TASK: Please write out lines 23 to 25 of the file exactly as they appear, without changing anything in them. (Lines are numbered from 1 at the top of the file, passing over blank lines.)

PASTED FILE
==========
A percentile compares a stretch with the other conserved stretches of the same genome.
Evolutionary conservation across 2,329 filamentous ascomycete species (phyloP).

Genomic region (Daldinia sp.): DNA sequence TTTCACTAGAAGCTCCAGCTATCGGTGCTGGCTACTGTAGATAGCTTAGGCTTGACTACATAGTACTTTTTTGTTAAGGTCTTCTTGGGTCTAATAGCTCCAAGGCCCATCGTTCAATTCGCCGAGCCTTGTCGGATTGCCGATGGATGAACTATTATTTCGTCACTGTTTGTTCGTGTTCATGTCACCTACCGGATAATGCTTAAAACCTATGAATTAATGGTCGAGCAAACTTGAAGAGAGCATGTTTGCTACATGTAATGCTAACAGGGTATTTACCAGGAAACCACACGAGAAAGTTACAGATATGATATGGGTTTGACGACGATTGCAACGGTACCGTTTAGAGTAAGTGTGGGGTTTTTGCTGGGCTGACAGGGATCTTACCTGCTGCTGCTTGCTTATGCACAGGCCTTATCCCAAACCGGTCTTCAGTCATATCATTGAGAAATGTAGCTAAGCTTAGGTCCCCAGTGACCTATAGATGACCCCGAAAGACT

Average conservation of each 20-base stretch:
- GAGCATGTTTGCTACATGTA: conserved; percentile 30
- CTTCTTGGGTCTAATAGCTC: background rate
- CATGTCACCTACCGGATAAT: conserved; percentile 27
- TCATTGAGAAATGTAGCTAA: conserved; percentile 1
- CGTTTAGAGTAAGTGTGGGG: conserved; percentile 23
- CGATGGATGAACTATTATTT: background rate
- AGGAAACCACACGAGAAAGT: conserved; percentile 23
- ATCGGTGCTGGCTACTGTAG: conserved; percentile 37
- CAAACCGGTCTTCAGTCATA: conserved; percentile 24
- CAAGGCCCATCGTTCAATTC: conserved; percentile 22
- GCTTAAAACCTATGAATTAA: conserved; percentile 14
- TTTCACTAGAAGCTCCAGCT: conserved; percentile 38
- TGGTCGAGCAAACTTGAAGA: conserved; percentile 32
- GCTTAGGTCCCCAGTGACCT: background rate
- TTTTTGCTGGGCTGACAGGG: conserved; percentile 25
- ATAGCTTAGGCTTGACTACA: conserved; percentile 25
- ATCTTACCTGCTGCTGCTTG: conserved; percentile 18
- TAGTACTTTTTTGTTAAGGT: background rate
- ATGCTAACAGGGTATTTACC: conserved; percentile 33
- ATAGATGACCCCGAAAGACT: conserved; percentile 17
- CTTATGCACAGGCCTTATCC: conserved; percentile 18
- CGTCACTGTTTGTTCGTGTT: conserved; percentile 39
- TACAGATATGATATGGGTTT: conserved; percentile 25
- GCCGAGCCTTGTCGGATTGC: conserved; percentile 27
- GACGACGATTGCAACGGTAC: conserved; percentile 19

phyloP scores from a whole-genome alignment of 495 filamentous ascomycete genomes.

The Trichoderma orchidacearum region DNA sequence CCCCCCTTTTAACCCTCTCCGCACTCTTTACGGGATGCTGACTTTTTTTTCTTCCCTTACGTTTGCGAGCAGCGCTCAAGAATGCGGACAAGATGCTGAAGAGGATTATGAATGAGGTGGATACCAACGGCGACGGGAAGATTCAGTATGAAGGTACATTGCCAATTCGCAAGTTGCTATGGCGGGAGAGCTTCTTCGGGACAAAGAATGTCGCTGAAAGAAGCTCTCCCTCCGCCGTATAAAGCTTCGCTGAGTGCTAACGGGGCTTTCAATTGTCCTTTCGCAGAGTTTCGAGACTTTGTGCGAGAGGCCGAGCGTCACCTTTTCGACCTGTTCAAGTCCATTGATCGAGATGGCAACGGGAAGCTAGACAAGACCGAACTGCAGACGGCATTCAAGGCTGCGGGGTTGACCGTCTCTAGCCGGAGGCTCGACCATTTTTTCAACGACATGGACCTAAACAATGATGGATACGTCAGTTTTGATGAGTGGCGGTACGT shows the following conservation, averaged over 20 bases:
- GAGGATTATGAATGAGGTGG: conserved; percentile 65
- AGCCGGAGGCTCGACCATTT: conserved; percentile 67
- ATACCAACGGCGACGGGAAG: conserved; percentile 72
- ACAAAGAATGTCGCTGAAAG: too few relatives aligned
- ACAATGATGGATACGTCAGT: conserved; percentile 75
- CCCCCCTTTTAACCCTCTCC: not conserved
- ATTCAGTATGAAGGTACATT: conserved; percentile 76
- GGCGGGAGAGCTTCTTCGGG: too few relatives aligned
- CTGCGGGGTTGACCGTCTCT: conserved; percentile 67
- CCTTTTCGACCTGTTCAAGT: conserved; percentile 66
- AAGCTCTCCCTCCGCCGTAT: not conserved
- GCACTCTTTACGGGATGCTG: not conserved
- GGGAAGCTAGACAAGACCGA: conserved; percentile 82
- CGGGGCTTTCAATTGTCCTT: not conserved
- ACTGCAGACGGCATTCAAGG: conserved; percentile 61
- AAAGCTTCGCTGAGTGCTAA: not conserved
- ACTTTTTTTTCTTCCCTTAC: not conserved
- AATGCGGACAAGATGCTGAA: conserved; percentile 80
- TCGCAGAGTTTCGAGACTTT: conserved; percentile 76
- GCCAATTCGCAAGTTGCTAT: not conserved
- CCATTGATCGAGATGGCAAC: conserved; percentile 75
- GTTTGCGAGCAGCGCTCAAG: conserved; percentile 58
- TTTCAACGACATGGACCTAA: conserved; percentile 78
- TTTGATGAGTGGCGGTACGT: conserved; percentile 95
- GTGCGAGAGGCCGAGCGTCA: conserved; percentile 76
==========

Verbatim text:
- ATGCTAACAGGGTATTTACC: conserved; percentile 33
- ATAGATGACCCCGAAAGACT: conserved; percentile 17
- CTTATGCACAGGCCTTATCC: conserved; percentile 18